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Landscape Design

 

Habitat Essentials

by Ellen Sousa The following excerpt is reprinted from The Green Garden (Bunker Hill Publishing, 2011) with the permission of the author. Habitat gardening is just like planning and designing the interior of your home. You consider the everyday needs of those you invite into your space, furnish or rearrange the space accordingly, and stock…

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Edibles in the Landscape

A far cry from the lone tomato plant wedged in among geraniums in the backyard, edibles are now found front and center stage in many residential landscapes. Property owners are more aware of the beauty and delicious benefits of an edible landscape, and some are experimenting with the addition of a variety of edible trees,…

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The Patina of Found Materials

Text by Ben Crouch Photos by Kimberly Moa The use of environmentally friendly materials is becoming widely accepted in all trades. Eco-friendly products are common on the shelves of every garden store. Most people have a favorable view of the branding. Yet, a more environmentally friendly approach to landscaping often involves skipping the shelf with…

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Conservation and Landscaping Professionals Working Together in Ecologically Sensitive Areas

by Theresa Sprague As the landscape paradigm continues to shift towards sustainable/regenerative design, ecological function, and land management vs. landscaping, it becomes clearer that collaboration between the conservation and landscape communities is essential. In my neck of the woods (Southeastern Massachusetts and Cape Cod), where land within ecologically sensitive areas such as wetlands, coastal banks,…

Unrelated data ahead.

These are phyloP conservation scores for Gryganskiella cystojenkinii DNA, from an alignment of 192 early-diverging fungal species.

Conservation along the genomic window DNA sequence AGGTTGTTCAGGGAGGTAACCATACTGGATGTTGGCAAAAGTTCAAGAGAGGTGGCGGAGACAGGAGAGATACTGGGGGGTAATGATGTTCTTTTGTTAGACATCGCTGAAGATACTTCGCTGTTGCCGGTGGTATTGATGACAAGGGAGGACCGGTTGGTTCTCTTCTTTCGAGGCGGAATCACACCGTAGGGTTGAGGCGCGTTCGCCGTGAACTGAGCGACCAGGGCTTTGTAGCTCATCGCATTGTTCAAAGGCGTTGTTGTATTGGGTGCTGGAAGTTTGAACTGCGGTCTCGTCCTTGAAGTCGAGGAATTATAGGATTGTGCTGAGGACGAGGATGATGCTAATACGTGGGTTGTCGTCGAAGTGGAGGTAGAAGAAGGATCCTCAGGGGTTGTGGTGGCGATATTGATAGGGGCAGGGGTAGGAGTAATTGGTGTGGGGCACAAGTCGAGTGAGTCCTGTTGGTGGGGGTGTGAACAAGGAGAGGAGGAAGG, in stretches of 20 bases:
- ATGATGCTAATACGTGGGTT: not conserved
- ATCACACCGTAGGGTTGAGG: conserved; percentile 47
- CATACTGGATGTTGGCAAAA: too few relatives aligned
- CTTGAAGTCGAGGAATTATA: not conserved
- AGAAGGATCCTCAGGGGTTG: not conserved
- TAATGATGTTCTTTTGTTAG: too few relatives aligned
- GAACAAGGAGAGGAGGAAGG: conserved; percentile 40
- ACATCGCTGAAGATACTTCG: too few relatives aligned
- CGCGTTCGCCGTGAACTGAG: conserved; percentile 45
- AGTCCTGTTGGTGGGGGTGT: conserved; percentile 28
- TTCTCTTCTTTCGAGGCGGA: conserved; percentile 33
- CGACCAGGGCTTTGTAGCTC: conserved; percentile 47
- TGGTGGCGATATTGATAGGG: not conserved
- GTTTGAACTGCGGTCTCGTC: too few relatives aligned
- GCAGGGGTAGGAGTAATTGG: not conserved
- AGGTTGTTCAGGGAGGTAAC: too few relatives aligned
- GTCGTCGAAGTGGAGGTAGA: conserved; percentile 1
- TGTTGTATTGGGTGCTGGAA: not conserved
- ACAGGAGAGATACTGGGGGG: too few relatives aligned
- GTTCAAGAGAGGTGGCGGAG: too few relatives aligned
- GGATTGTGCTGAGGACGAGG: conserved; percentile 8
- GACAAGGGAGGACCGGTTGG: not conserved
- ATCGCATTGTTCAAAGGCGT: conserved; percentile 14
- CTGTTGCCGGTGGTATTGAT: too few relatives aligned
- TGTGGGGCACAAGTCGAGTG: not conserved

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Quantifying Sustainability: Santa Monica’s “Garden/Garden” Project

by Owen Dell Amid a sea of talk about the benefits of sustainable landscaping, there is precious little information to prove that it actually makes sense, environmentally or economically. Landscape professionals have long operated on a hunch that sustainable landscapes save water, reduce labor, minimize fossil fuel use, and offer other benefits over conventional turf-and-flowerbed…

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Designing Winter Landscapes, Part 2

In the second of two articles, Scott LaFleur focuses on great New England native plants that introduce wonderful colors and textures of bark into the winter landscape. Incorporate his recommendations in your spring designs and enjoy interesting gardens throughout the winter.

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Human Nature

Linking natural systems with human ecology to develop sustainable and meaningful landscapes. by Ann Kearsley Evidence of the history of human habitation in New England surrounds us, knit seamlessly into the texture of our daily lives. This landscape has been shaped by generations of people living on the land, their cultures and actions precipitating and…

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Designing Winter Landscapes

by Scott LaFleur Tired of a bleak view of winter out the window? This first article in a three-part series starts you planning this spring for a garden with interest all winter long by providing a framework and theory for Scott’s vision of winter garden design. Future articles put theory into more practicable terms, providing…

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